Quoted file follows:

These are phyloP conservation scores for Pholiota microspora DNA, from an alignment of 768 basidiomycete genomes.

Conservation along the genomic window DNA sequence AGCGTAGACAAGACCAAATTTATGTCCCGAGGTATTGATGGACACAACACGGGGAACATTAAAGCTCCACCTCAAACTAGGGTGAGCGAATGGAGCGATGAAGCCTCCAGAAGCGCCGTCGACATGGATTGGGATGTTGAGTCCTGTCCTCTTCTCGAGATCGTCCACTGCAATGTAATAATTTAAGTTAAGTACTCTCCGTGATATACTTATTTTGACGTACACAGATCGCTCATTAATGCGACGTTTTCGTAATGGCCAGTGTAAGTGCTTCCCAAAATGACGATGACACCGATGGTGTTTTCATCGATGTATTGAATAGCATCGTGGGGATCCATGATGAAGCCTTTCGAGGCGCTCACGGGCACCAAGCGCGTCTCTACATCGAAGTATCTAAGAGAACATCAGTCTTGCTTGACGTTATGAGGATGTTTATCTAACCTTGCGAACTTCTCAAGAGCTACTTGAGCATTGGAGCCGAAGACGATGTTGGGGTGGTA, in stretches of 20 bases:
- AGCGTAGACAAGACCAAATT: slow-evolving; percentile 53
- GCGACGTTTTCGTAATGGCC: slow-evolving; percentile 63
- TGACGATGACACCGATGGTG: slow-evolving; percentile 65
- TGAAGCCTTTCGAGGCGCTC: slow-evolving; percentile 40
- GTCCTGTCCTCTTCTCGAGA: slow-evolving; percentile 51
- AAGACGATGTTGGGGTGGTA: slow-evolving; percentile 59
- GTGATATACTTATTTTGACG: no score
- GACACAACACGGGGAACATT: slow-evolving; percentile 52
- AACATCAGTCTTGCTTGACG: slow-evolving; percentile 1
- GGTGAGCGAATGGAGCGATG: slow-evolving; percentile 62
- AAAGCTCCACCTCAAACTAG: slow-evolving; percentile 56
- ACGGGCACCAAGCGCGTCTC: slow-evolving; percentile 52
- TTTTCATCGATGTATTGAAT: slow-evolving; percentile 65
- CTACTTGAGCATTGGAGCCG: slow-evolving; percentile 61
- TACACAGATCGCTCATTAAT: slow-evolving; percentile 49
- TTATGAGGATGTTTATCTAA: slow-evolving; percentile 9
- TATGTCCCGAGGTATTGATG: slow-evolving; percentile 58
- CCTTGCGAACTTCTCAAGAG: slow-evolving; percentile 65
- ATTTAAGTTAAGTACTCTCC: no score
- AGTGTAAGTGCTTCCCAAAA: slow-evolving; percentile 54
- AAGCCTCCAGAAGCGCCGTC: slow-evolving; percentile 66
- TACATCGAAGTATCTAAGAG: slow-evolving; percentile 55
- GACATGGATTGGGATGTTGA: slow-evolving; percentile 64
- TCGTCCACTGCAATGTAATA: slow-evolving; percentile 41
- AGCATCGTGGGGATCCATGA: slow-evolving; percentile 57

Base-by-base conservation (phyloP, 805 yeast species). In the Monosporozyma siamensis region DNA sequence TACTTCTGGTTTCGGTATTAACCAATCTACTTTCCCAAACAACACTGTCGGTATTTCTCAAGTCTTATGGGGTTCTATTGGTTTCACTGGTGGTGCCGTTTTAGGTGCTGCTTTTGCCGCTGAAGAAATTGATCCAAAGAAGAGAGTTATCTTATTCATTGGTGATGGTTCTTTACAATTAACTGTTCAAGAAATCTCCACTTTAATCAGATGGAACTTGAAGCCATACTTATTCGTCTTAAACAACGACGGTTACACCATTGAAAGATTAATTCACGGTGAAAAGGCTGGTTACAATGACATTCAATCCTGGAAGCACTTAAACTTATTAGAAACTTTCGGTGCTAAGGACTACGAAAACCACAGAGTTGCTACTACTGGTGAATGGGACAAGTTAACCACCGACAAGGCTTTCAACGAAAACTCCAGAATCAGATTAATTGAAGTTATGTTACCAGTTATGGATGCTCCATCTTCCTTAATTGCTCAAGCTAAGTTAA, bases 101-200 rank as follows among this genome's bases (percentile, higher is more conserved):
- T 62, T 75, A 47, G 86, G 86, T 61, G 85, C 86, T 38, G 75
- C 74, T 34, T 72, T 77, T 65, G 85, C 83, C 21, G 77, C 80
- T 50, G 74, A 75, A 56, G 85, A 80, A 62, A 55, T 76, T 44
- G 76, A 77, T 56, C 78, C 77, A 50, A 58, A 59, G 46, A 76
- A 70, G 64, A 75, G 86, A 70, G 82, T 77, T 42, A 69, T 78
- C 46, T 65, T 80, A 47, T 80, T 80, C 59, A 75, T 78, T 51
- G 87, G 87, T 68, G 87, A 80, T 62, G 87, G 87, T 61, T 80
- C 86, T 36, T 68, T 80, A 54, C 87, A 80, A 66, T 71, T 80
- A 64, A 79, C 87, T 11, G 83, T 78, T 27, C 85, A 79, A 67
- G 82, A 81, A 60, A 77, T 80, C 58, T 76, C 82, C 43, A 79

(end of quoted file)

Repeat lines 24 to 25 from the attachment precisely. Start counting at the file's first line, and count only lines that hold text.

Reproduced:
- TACATCGAAGTATCTAAGAG: slow-evolving; percentile 55
- GACATGGATTGGGATGTTGA: slow-evolving; percentile 64